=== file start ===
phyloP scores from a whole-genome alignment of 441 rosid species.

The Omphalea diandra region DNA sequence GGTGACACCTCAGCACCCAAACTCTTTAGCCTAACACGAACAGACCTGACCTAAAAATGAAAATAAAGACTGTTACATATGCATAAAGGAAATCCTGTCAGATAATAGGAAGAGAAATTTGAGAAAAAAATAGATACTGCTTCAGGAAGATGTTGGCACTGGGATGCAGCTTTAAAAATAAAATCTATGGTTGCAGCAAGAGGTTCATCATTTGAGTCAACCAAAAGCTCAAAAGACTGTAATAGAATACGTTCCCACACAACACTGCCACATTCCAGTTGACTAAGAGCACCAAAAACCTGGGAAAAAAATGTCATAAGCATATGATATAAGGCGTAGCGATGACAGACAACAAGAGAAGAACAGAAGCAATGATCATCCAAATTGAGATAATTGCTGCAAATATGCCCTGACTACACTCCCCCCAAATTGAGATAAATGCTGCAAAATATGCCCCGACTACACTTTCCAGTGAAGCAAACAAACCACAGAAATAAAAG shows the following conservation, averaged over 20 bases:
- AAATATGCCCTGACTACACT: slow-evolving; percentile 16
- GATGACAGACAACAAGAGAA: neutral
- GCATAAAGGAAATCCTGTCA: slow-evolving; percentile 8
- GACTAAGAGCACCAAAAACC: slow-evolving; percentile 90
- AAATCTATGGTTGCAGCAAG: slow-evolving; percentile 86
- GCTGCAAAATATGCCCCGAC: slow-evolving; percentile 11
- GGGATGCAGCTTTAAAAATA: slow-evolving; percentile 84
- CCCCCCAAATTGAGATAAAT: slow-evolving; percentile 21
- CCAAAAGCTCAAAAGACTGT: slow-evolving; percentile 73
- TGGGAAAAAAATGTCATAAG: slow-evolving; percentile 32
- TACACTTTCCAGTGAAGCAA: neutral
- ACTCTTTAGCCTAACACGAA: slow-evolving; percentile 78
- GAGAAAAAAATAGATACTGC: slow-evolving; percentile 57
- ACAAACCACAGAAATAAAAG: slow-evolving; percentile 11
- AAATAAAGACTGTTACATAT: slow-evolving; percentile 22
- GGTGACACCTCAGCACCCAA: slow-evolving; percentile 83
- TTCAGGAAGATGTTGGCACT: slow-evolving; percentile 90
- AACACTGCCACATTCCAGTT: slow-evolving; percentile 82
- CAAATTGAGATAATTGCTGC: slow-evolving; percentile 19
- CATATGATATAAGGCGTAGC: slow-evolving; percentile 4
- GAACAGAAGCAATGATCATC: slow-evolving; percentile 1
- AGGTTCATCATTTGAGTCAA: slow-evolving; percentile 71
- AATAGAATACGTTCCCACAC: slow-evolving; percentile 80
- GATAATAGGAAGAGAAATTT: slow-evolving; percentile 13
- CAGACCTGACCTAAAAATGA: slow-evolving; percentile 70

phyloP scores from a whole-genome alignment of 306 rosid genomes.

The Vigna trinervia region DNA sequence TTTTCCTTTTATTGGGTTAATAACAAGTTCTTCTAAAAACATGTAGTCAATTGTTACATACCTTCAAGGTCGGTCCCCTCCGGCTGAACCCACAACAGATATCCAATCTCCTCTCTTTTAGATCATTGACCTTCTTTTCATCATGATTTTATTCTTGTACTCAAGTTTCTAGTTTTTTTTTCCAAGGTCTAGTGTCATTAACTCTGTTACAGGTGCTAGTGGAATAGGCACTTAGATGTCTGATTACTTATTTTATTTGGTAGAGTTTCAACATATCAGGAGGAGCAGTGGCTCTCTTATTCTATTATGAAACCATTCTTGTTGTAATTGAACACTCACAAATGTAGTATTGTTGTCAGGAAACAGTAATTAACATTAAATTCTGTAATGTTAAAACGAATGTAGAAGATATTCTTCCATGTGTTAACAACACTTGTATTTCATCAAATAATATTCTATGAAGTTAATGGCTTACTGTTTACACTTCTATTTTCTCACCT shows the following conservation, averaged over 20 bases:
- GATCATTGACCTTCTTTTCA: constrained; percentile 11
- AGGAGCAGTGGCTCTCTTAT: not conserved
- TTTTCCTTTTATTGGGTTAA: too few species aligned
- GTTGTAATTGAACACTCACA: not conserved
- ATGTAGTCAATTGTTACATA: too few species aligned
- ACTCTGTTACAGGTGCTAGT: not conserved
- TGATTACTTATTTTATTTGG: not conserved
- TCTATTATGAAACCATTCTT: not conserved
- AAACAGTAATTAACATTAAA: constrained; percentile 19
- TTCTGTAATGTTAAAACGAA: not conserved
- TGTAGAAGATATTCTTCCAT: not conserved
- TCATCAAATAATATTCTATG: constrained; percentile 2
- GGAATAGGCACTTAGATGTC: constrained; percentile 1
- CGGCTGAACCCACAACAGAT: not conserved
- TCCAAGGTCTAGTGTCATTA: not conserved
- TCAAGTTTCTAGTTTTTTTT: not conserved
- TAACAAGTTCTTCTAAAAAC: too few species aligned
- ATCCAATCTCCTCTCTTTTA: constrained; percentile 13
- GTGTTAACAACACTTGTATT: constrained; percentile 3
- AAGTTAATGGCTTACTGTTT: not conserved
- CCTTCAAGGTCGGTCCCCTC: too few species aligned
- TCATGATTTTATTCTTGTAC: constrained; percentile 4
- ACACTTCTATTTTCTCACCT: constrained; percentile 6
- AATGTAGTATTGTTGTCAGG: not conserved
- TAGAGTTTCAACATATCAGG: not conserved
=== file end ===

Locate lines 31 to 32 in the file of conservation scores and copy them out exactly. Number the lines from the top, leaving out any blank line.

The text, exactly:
- AGGAGCAGTGGCTCTCTTAT: not conserved
- TTTTCCTTTTATTGGGTTAA: too few species aligned